When it comes to certain classic holiday dishes, not everyone is on the same page. In fact, we’ve noticed that certain holiday foods (turkey, eggnog, etc.) seem to be particularly polarizing — you either love ‘em or you hate ‘em. With Thanksgiving rapidly approaching, we want to know what you think about some of the most supposedly beloved holiday foods.
Why some people love it: This spicy, fruity and often boozy holiday staple is one of the most controversial on our list. People love it because when made right, this nostalgia-evoking spiced cake studded with candied fruits and nuts is like the perfect bite of Christmas in your mouth. Plus, upside: The boozier varieties may actually get you a bit tipsy after eating it.
Why some people loathe it: Although fruitcake is popular with aunts and grannies as one of the most mail-able X-mas gifts (because of its slow spoilage rate), it also means it’s often hard as a rock when you first bite into it. Many detractors complain about the cake’s dry texture and “icky” gummylike fruits laced throughout.
Why some people love it: Uh, who doesn’t love ham?! It’s smoky, sweet, indulgent and, accordingly, terrible for your waistline. Sounds like a perfect holiday food to us! Besides, it wouldn’t be Christmas dinner without one.
Why some people loathe it: Texturally ham can be chewy and gummy, and sometimes has that not-so-appetizing lunchmeat aftertaste. Plus there are so many other more appealing types of meat that can be served for the occasion: from lamb to prime rib to roast chicken. In this day and age, glazed ham seems just a little too retro.
Sweet Potato Marshmallow Casserole
Why some people love it: As a kid, when your mom put marshmallows on top of anything, you ate it. So it’s no surprise that as adults, many of us still have much love for this kitschy holiday dish that reeks of Americana. Plus, sweet-potato fans seem to love sweet potatoes any way they can get them.
Why people loathe it: Marshmallows on top of sweet potatoes? Um, gross. The combo of these two ingredients is too sickly sweet for some, with wonky texture to boot.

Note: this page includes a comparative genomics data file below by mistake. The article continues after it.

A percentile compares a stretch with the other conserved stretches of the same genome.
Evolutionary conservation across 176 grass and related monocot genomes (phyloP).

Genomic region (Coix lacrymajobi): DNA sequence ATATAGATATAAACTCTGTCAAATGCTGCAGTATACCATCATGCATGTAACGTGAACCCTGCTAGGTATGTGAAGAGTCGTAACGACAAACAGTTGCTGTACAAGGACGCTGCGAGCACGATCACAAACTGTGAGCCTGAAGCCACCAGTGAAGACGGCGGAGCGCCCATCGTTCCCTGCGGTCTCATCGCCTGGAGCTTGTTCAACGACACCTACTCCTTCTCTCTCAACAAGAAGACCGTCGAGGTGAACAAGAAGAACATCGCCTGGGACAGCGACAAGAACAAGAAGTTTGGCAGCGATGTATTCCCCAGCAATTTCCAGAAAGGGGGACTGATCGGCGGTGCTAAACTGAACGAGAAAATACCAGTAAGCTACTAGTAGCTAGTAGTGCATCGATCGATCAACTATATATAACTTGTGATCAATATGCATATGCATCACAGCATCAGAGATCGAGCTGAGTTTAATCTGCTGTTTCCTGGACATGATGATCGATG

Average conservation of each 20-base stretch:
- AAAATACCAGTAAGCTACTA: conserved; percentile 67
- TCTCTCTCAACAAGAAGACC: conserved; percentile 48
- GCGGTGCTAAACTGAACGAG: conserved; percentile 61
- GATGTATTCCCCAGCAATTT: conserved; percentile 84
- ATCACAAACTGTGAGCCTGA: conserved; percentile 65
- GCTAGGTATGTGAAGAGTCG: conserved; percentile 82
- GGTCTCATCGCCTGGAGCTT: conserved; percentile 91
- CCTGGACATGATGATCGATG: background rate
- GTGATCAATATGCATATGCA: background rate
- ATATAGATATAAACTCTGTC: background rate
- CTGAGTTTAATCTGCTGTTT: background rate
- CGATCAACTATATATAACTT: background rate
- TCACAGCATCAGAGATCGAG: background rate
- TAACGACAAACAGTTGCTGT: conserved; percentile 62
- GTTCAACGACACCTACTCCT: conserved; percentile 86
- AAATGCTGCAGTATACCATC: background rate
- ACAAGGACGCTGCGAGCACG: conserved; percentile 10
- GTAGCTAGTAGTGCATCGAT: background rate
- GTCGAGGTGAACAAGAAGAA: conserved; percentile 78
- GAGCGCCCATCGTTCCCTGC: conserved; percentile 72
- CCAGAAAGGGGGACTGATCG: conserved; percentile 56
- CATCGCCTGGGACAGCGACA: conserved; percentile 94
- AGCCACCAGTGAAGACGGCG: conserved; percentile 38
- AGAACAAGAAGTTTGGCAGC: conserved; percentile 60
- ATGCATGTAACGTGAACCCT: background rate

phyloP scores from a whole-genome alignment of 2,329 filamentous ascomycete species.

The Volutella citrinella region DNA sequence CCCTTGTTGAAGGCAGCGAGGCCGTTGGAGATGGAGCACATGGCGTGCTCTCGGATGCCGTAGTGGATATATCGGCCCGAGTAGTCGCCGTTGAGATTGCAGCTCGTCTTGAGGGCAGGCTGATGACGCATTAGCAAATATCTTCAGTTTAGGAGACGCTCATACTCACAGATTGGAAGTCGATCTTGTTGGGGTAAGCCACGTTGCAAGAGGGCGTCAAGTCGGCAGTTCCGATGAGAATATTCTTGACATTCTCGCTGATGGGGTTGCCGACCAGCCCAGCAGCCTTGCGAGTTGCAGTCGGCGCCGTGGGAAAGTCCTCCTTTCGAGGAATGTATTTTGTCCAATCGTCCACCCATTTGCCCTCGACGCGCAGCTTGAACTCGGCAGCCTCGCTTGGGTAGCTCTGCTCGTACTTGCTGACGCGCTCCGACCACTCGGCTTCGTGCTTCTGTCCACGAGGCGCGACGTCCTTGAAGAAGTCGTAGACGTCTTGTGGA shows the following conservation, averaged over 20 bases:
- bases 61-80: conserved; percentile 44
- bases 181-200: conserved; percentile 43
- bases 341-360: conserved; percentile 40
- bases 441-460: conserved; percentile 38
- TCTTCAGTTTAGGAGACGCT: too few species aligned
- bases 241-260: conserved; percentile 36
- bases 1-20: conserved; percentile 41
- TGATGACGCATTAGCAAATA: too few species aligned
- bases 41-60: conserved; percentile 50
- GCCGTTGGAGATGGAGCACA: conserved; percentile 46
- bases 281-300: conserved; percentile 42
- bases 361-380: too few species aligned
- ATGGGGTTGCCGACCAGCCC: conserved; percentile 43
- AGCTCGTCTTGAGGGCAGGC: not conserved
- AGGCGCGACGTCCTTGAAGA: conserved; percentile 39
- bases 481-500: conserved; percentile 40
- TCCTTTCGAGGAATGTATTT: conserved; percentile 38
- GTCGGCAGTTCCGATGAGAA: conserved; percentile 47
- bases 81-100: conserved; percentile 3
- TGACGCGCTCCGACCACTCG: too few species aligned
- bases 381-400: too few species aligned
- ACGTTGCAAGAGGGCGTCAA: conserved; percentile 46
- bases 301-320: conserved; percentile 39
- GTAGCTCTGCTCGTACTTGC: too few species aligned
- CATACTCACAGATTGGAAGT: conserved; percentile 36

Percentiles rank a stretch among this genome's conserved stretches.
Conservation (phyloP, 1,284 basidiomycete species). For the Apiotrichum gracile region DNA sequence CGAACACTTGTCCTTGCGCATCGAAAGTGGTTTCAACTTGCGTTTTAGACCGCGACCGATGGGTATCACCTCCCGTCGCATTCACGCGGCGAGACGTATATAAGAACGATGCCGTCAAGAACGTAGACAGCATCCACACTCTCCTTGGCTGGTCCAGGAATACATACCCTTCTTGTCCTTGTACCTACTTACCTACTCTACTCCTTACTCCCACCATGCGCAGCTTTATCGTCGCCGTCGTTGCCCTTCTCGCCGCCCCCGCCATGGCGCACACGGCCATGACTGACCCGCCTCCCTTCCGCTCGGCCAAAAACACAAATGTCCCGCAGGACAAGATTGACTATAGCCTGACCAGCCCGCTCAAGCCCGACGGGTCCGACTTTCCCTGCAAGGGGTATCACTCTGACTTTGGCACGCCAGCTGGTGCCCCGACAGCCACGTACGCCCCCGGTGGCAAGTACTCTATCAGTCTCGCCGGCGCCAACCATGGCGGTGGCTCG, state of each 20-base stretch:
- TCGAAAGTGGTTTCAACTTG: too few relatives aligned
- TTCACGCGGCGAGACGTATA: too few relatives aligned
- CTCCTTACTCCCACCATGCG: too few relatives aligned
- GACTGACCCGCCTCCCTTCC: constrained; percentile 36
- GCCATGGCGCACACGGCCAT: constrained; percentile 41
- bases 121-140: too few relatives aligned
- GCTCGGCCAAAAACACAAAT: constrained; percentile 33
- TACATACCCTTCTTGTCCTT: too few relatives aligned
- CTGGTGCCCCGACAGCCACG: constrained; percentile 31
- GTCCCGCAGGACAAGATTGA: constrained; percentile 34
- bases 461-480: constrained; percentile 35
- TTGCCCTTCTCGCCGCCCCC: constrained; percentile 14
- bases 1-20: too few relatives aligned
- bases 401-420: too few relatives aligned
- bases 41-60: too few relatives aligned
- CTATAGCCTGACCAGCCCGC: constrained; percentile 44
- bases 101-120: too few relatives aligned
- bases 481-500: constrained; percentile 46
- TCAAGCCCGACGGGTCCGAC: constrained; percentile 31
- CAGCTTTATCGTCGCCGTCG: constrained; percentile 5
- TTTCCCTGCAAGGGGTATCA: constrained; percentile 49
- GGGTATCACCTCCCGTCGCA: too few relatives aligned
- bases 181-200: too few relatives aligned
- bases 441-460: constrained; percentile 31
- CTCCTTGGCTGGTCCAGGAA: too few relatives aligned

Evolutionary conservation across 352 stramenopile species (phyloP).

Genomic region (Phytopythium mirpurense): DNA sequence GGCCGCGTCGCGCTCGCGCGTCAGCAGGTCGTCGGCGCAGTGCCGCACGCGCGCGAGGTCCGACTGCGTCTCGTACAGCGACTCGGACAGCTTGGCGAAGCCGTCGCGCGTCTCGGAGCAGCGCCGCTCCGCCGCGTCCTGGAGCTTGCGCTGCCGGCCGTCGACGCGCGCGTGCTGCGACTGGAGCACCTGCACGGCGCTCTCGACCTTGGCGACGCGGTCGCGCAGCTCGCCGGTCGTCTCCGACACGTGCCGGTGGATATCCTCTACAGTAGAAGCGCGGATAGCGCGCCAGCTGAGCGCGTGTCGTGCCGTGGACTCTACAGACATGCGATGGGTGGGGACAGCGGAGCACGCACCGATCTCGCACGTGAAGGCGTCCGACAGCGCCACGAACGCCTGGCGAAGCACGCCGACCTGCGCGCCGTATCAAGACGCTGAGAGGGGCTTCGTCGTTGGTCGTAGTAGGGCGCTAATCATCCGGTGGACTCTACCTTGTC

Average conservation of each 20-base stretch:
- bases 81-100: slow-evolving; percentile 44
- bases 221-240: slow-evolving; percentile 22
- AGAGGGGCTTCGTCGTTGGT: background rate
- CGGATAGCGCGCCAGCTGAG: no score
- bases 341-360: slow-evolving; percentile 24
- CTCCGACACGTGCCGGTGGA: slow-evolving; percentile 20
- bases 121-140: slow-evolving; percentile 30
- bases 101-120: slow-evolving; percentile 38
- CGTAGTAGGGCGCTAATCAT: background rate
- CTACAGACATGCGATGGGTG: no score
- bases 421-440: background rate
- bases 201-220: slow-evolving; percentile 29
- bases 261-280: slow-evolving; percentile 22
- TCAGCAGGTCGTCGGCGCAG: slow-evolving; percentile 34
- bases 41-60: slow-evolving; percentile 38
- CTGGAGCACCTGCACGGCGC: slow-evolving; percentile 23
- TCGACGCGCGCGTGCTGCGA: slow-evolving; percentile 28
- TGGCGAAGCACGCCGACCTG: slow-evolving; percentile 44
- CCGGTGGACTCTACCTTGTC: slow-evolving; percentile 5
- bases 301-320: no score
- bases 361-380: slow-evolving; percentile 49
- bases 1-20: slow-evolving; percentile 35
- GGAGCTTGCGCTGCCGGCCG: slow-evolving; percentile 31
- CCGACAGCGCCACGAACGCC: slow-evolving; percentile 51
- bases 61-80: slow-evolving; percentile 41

Why some people love it: What would Thanksgiving be without the turkey?! When made correctly, roast turkey can be super flavorful and juicy, but even when it’s not, it’s a perfect excuse to go nuts with the gravy.
Why some people loathe it: Snoozers. Of all the protein options available, why settle for the blandest, driest, most boring choice out there? Eating this unexciting, flavorless dish once a year is about all we can stomach.
Why some people love it: Besides the tradition/nostalgia factor, it adds just the right amount of sweetness to a bite full of turkey and gravy. And while most people prefer the homemade stuff to its bizarre gelatinous cousin, many eaters (and probably some hipsters) dig its ironic retro appeal.
Why some people loathe it: One part condiment, one part side dish, this traditional Thanksgiving staple was ruined forever when the processed canned version made waves back in the 1950s. Plus, the jiggly stuff is basically like eating an Ocean Spray Jell-O Shot without the booze. Gross.
Why some people love it: Basically, it’s just straight-up delish. This creamy, boozy X-mas drink of choice has its origins in medieval England, although because milk was expensive and hard to get, it was consumed mostly by aristocracy. But when the drink crossed over to America in the 18th century, the abundance of dairy products coupled with the availability of cheap rum made it extremely popular in the U.S. We’re guessing another plus was that it’s a great way to drink on the sly, since to an onlooker it appears that you’re just having a glass of milk. Sneaky…
Why some people loathe it: To many folks, mixing milk with booze is not a winning combo. Plus the widely consumed carton variety of the stuff has a bizarre aftertaste not present in the homemade version. If you’re not a fan of dairy with your booze, this holiday drink of choice is probably not your cup of tea.
Green Bean Casserole
Why some people love it: Topping vegetables with a creamy sauce and crispy fried onions is a no-fail way to get kids to eat their veggies, so this dish is an obvious favorite among parents and kids. But many other peeps dig the creamy crunchy side dish for its flavors and textures as well as the nostalgia factor.
Why some people loathe it: Ok, any dish that calls for a can of Campbell’s Soup as its sauce is just flat-out nasty. Invented in 1955 by a Campbell’s Soup staffer, this concoction served the needs of busy housewives in the ’50s and ’60s who “always had green beans and cream of mushroom soup on hand.” But in our current era of increased food awareness, why would anyone choose to have their veggies smothered by a creamy puddle of processed ingredients?
Why some people love it: Three meats is better than one … duh! This delicious combo of turkey, chicken and duck is a much tastier option than plain old turkey on its own. But where did this bizarro dish come from? The concept of roasting nested birds is centuries old, but one writer credits a specialty meats shop in Louisiana for popularizing the dish in the U.S.
Why some people loathe it: Chicken + duck + turkey = too much going on. The idea of stuffing birds inside the other is not exactly appetizing to many holiday diners who prefer to eat one animal at a time.
Courtesy of Huffington Post.
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